Adverb

amen

  1. amen

Noun

amen m (plural amens)

  1. amen

Anagrams


Galician

Verb

amen

  1. third-person plural present subjunctive of amar

Gothic

Romanization

amēn

  1. Romanization of 𐌰𐌼𐌴𐌽

Icelandic

Adverb

amen

  1. at the end of prayers: so be it
    Í guðanna bænum, amen.
    (please add an English translation of this usage example)
  2. at the end of a creeds or in Biblical translations: truly, verily

Interjection

amen

  1. expressing strong agreement

Anagrams


Italian

Etymology

From Ancient Greek ἀμήν (amḗn), from Biblical Hebrew אמן (amén, certainly, truly) (cognate with Arabic آمِين (ʾāmīn), Classical Syriac ܐܡܝܢ ('āmēyn)).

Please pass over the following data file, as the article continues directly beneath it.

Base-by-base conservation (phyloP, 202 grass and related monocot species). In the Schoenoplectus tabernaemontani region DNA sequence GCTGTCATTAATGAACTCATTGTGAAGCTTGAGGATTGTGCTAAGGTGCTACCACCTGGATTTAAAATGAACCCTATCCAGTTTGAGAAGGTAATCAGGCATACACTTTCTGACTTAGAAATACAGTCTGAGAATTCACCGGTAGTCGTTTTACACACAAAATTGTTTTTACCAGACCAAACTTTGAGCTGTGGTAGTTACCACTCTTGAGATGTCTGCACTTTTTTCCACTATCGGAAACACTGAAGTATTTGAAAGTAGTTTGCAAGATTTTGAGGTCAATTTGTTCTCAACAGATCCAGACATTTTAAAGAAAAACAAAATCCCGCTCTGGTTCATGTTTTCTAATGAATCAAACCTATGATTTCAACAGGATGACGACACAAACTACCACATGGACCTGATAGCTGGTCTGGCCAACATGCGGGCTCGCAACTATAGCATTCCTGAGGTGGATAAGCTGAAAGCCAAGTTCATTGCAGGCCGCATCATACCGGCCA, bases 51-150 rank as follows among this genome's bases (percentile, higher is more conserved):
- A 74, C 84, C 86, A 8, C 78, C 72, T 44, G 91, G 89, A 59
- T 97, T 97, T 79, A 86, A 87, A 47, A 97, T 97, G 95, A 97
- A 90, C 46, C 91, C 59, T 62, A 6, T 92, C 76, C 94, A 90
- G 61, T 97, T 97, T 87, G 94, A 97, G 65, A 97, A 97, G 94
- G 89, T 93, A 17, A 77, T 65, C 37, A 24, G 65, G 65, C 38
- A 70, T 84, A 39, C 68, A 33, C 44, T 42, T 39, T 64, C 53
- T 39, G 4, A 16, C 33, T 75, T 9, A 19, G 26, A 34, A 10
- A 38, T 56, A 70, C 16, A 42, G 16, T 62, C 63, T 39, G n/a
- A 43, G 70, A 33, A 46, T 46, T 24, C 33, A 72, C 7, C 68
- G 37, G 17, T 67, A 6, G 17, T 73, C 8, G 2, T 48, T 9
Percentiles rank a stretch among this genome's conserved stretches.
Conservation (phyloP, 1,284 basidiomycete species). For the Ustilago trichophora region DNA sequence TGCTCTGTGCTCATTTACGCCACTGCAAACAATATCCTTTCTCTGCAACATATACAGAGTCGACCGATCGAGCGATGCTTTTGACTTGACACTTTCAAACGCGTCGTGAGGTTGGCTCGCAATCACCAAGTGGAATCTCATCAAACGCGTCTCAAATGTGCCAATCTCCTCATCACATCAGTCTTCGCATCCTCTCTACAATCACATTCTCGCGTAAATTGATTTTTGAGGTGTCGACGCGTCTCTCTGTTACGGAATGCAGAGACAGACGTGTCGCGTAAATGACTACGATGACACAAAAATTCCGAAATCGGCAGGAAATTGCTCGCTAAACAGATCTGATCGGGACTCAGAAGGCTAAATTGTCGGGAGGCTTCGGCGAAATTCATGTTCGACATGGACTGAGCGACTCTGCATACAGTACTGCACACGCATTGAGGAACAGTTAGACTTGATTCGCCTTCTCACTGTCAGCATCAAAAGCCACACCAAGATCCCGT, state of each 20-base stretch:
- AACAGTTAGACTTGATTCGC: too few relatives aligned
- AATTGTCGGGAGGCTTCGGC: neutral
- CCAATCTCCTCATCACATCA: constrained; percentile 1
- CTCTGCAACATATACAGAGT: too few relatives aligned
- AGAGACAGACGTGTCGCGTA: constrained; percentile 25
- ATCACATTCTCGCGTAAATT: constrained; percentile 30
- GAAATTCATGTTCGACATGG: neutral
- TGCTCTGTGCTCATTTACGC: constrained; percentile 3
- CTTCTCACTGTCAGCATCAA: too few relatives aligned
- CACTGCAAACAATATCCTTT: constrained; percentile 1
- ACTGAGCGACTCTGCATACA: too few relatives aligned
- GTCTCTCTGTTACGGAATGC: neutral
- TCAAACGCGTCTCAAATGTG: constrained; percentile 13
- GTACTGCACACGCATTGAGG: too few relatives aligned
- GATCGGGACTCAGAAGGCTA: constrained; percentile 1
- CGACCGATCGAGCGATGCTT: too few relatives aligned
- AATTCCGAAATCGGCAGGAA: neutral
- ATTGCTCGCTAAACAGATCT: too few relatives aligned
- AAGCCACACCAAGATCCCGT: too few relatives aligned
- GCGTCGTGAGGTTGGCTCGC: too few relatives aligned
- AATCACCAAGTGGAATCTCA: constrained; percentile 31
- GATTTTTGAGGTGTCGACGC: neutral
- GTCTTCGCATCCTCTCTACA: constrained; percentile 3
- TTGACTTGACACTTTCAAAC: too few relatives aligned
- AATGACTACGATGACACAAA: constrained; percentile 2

Adverb

amen

  1. amen; so be it
  2. (colloquial) that's it; end of the story
    L'esame è andato male, pace e amen, fattene una ragione.
    The exam went bad, that's it, come to terms with it.

Interjection

amen

  1. amen!

Usage notes

  • Sense 2, similar to "pace" and "va beh", is colloquial, and typically seen in the phrase "pace e amen", as in the example.

Latin

Etymology

From Ancient Greek ἀμήν (amḗn), from Biblical Hebrew אמן (amén, certainly, truly) (cognate with Arabic آمِين (ʾāmīn), Classical Syriac ܐܡܝܢ ('āmēyn)).

Adverb

āmēn

  1. amen; so be it; truly

Interjection

āmēn

  1. amen!

References


Polish

Pronunciation

  • IPA(key): /ˈamɛn/

Interjection

amen

  1. amen

Portuguese

Interjection

amen

  1. Obsolete spelling of amém

Spanish

Verb

amen

  1. Second-person plural (ustedes) imperative form of amar.
  2. Second-person plural (ustedes) present subjunctive form of amar.
  3. Third-person plural (ellos, ellas, also used with ustedes?) present subjunctive form of amar.